It's not very often that a band drops a full length album just a few months into their existence, but I suppose not every project sees two prolific musicians teaming up, bringing to bear a repertoire of their own songs and knack for finding more on the road. Such is the case with Ashes of Old Ways, a new project from Charleston musicians Dave Britt and Bobby Sutton. On their self titled release, Ashes of Old Ways delivers catchy, streamlined America with a sense of total ease and confidence, rattling off a litany of would-be hits that sound equal parts familiar and fresh.
Ashes of Old Ways manage to put out a very classic Americana sound while still building on the what's been added to the genre over the last 25-odd years. So, while classic elements of lap-steel and Neil Young-esque crooning are present at times, there are also whispers of Wilco and a bouncy catchiness from indie-country acts like the Shins. And if you think the opening track/lead single/standout song “Living in the Present Tense,” sounds more than just a little bit like Band of Horses, there's a perfectly reasonable explanation: Band of Horses Ryan Monroe contributed some backing tracks and vocals—as long as mixing help—to the track.
While “Living in the Present Tense” stands out as the band's single and one of the album's highlights, the album as a whole has a certain streamlined catchiness to it. The second track, “Restless Heart” has big, echo-y searing guitar, with laid back, almost Lou Reed-y verse vocals and a big, wide open, nearly U2-like chorus vocals. Like good Americana, the track coveys an effective sense of open spaces with unhurried and uncrowded instrumentation.
There are a handful of “meat & potatoes” tracks that pad the album—not at all in a bad way, the bar is just set pretty high, so tracks that might stand out on another album are just par for the course on this one. There's a certain formulaic catchiness at play here, where songs never waste time focussed on one part for too long, and they never overstuff verses or bridges with anything that will delay the ever-hooky chorus from swinging back around. “Broken Glass” stands out as a perfect example of a sad and sweet song, managing to be the sound equivalent of a scrunched up smile shining through a tearful face. “California” rings with the triumph of a late-set song at show that couldn't be going better—just that moment where the energy between the band and the crowd is lined up and everything just clicks. “Free your Mind” sounds like a late 70's dark rock jam, no doubt thanks to Mel Washington's deep and resounding vocals.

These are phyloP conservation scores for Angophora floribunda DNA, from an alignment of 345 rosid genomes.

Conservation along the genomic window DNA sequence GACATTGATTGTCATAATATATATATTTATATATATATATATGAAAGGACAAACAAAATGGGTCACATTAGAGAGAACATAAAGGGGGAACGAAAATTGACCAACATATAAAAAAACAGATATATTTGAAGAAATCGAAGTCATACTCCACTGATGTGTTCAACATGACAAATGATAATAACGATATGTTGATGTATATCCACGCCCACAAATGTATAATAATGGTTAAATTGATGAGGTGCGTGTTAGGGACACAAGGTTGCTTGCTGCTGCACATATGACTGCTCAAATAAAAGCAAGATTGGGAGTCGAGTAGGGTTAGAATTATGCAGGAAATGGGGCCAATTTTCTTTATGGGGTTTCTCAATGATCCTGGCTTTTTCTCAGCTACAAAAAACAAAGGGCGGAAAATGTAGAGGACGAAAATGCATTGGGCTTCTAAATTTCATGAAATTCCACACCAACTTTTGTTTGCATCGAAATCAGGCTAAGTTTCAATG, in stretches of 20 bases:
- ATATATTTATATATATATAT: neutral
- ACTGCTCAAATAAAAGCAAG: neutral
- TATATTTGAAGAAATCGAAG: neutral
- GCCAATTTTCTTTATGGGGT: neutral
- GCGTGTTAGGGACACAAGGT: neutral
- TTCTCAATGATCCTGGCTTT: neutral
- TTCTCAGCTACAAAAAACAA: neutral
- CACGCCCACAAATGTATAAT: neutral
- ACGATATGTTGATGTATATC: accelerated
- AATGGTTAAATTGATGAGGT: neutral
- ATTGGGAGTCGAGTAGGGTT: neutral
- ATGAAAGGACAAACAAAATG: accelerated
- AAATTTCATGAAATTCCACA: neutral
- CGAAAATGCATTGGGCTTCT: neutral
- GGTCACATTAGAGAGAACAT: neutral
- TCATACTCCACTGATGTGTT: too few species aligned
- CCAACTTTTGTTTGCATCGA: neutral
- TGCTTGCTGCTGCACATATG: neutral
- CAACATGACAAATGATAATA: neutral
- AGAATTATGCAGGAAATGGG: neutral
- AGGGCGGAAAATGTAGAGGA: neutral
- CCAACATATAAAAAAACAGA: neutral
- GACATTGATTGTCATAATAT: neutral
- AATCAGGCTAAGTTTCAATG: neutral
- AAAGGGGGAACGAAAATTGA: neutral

Ashes of old ways fails to miss a beat from start to finish, sounding incredibly unified for a project containing both new and reworked material from two different songwriters, as well as for one recorded a handful of different places. Some songs, like “Living in the Past Tense,” were collaborative efforts that came out of the band's initial tour this spring, many others were brought to the table in some form of completion by either Britt or Sutton. The fact that you can't readily distinguish the latter tracks from the former speaks to the inherent cohesion between the members and their styles, as well as successful delivery. The album was recored at a few different studios as well as Britt's home set-up, but again the album doesn't show any seams from the patchwork nature of its capture.
Ultimately, Ashes of Old Ways is a great album in of itself, as well as an exciting harbinger of what could be next for the young project.
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